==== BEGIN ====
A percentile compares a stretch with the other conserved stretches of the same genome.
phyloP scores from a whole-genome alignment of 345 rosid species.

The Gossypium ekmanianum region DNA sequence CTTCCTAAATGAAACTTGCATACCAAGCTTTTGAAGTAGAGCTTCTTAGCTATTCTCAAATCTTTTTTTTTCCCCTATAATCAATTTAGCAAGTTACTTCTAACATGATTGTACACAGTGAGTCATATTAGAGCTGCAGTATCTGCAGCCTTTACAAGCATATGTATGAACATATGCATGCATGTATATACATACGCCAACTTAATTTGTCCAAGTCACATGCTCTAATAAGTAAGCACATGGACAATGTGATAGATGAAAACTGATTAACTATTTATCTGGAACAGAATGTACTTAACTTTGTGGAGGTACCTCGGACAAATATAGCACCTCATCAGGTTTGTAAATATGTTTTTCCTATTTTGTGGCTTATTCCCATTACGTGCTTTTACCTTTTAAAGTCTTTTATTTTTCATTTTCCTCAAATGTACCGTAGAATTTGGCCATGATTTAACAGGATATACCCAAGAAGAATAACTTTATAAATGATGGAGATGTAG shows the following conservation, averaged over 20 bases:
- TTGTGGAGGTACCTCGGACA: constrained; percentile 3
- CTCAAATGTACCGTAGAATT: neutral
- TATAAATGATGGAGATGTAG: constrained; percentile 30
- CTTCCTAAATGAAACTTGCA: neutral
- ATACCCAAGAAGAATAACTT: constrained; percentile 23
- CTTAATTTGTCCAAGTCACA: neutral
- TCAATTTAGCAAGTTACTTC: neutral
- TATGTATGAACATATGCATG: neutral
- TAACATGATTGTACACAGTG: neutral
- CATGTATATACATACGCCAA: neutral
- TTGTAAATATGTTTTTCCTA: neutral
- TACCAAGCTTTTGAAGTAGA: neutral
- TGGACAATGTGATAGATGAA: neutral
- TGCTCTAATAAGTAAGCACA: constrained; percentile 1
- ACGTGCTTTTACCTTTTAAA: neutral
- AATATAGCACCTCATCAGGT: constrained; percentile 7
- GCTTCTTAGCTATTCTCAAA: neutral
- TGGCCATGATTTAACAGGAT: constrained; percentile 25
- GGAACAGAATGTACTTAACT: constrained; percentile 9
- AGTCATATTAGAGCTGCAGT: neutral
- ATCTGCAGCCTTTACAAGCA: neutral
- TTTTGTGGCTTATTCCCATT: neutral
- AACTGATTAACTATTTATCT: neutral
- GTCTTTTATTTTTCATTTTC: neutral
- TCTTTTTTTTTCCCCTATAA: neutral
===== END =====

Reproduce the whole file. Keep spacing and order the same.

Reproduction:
A percentile compares a stretch with the other conserved stretches of the same genome.
phyloP scores from a whole-genome alignment of 345 rosid species.

The Gossypium ekmanianum region DNA sequence CTTCCTAAATGAAACTTGCATACCAAGCTTTTGAAGTAGAGCTTCTTAGCTATTCTCAAATCTTTTTTTTTCCCCTATAATCAATTTAGCAAGTTACTTCTAACATGATTGTACACAGTGAGTCATATTAGAGCTGCAGTATCTGCAGCCTTTACAAGCATATGTATGAACATATGCATGCATGTATATACATACGCCAACTTAATTTGTCCAAGTCACATGCTCTAATAAGTAAGCACATGGACAATGTGATAGATGAAAACTGATTAACTATTTATCTGGAACAGAATGTACTTAACTTTGTGGAGGTACCTCGGACAAATATAGCACCTCATCAGGTTTGTAAATATGTTTTTCCTATTTTGTGGCTTATTCCCATTACGTGCTTTTACCTTTTAAAGTCTTTTATTTTTCATTTTCCTCAAATGTACCGTAGAATTTGGCCATGATTTAACAGGATATACCCAAGAAGAATAACTTTATAAATGATGGAGATGTAG shows the following conservation, averaged over 20 bases:
- TTGTGGAGGTACCTCGGACA: constrained; percentile 3
- CTCAAATGTACCGTAGAATT: neutral
- TATAAATGATGGAGATGTAG: constrained; percentile 30
- CTTCCTAAATGAAACTTGCA: neutral
- ATACCCAAGAAGAATAACTT: constrained; percentile 23
- CTTAATTTGTCCAAGTCACA: neutral
- TCAATTTAGCAAGTTACTTC: neutral
- TATGTATGAACATATGCATG: neutral
- TAACATGATTGTACACAGTG: neutral
- CATGTATATACATACGCCAA: neutral
- TTGTAAATATGTTTTTCCTA: neutral
- TACCAAGCTTTTGAAGTAGA: neutral
- TGGACAATGTGATAGATGAA: neutral
- TGCTCTAATAAGTAAGCACA: constrained; percentile 1
- ACGTGCTTTTACCTTTTAAA: neutral
- AATATAGCACCTCATCAGGT: constrained; percentile 7
- GCTTCTTAGCTATTCTCAAA: neutral
- TGGCCATGATTTAACAGGAT: constrained; percentile 25
- GGAACAGAATGTACTTAACT: constrained; percentile 9
- AGTCATATTAGAGCTGCAGT: neutral
- ATCTGCAGCCTTTACAAGCA: neutral
- TTTTGTGGCTTATTCCCATT: neutral
- AACTGATTAACTATTTATCT: neutral
- GTCTTTTATTTTTCATTTTC: neutral
- TCTTTTTTTTTCCCCTATAA: neutral